We identified one systematic review that studied the effect of urbanization on malaria transmission and the burden of this disease in Africa [14]. That study indicated that more evidence is needed to provide scientists and policymakers with new opportunities to quantify and perhaps predict the interaction between the characteristics of urban development and the natural history of diseases in LMICs over time. The Rapid Urban Malaria Appraisal (RUMA) project, undertaken to systematically study key malariological features [1519], made it possible to describe transmission patterns in urban areas of sub-Saharan African countries: Abidjan (Côte d'Ivoire), Ouagadougou (Burkina Faso), Cotonou (Benin), and Dar es Salaam (United Republic of Tanzania).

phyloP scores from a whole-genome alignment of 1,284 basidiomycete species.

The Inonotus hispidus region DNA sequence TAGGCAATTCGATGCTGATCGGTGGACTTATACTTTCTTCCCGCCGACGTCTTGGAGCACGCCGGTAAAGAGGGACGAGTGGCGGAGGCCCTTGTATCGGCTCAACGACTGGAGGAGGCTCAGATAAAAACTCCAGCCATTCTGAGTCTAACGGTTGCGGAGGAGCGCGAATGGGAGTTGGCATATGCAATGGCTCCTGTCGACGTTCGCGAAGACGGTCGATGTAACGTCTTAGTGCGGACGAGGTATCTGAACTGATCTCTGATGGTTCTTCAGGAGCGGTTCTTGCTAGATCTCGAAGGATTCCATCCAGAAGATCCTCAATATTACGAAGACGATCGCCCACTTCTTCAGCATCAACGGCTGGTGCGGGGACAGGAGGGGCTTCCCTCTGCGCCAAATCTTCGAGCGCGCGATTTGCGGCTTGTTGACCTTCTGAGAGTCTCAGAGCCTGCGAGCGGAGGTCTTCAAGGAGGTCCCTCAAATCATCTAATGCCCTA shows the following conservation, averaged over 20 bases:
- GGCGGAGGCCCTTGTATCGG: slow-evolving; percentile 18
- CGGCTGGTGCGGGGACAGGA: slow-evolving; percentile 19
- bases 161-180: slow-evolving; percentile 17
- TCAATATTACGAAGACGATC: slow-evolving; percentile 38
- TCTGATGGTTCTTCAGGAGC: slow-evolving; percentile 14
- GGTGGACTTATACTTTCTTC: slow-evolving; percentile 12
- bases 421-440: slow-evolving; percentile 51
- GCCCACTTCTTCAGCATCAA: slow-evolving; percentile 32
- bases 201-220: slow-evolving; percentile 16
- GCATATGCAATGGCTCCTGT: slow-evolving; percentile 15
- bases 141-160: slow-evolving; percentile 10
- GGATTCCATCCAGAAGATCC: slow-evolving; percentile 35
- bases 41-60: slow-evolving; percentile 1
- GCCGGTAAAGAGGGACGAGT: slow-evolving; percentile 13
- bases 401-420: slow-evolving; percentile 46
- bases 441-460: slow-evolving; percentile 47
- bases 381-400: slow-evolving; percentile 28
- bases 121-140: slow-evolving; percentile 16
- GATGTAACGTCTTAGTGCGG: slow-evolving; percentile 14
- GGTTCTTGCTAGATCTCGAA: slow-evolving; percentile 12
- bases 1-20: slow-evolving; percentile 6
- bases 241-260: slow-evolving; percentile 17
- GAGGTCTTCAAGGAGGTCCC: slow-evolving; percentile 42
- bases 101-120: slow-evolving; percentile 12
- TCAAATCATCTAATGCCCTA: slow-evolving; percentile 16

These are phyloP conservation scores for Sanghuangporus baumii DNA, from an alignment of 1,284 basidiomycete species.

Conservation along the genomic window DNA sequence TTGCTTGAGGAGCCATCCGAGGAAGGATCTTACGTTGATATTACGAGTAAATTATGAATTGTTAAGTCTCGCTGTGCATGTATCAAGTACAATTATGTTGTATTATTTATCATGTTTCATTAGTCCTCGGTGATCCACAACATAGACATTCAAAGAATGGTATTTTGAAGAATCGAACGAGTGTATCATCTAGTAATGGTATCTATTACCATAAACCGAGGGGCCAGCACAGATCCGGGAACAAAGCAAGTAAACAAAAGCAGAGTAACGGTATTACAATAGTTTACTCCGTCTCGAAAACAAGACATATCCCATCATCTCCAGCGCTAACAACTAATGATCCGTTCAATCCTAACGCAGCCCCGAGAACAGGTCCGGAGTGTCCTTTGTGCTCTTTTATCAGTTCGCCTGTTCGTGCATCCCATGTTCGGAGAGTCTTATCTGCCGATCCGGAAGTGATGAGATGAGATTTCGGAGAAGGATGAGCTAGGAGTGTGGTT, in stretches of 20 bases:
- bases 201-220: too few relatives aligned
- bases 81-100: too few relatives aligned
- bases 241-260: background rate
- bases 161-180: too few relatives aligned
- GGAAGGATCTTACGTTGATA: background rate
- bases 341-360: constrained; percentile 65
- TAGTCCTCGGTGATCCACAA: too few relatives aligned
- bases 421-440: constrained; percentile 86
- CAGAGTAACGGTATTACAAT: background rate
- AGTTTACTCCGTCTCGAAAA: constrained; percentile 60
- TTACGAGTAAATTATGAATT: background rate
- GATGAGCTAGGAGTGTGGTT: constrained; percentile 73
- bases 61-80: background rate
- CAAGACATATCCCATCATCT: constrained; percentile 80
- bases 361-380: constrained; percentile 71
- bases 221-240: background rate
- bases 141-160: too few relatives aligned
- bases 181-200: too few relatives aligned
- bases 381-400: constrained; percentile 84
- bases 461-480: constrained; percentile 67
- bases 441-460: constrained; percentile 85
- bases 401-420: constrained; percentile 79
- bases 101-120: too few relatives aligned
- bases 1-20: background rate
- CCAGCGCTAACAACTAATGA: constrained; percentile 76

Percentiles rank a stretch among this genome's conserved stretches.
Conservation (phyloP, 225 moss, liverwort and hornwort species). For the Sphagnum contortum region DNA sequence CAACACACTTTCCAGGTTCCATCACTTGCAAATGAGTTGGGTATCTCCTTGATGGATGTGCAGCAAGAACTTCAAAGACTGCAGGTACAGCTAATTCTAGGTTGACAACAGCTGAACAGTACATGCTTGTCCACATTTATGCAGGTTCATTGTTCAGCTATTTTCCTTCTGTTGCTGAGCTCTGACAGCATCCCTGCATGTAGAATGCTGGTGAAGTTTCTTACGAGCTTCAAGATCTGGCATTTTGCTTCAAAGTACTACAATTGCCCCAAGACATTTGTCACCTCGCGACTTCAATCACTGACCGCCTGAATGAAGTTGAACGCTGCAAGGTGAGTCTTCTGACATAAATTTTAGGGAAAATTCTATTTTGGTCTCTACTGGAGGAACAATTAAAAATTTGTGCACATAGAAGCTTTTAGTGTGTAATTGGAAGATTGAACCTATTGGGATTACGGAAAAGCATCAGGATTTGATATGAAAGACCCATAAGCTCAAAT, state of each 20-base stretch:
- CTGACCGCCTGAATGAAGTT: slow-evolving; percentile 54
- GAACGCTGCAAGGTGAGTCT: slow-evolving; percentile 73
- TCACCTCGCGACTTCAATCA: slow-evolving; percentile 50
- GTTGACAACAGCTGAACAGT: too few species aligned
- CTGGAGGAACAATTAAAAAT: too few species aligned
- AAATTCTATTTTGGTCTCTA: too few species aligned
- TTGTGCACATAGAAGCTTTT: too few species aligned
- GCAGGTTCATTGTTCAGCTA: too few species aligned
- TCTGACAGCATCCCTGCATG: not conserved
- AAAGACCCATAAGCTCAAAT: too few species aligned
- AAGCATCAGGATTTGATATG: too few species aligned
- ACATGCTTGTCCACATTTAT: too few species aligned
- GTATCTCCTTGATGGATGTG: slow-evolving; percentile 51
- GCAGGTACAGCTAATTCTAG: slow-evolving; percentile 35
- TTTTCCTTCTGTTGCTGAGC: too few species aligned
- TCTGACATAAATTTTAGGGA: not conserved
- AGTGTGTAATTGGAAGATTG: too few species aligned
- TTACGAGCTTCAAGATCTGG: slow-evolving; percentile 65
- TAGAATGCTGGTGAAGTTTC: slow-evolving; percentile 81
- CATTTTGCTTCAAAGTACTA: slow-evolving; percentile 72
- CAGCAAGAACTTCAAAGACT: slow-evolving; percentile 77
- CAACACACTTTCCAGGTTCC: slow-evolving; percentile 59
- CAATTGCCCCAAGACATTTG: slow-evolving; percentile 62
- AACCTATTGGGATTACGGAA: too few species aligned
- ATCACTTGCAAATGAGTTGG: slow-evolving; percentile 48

Evolution of urbanization trends and VBDs

According to the previously mentioned United Nations report, “Today’s cities are growing twice as fast in terms of land area as they are in terms of population. Consequently, projections indicate that future trends in urbanization could produce a near tripling in the global urban land area between 2000 and 2030, as hundreds of thousands of additional square kilometers are developed to urban levels of density. Such urban expansion threatens to destroy habitats in key biodiversity hotspots” (p. 3) [1].

Main findings and observed research gap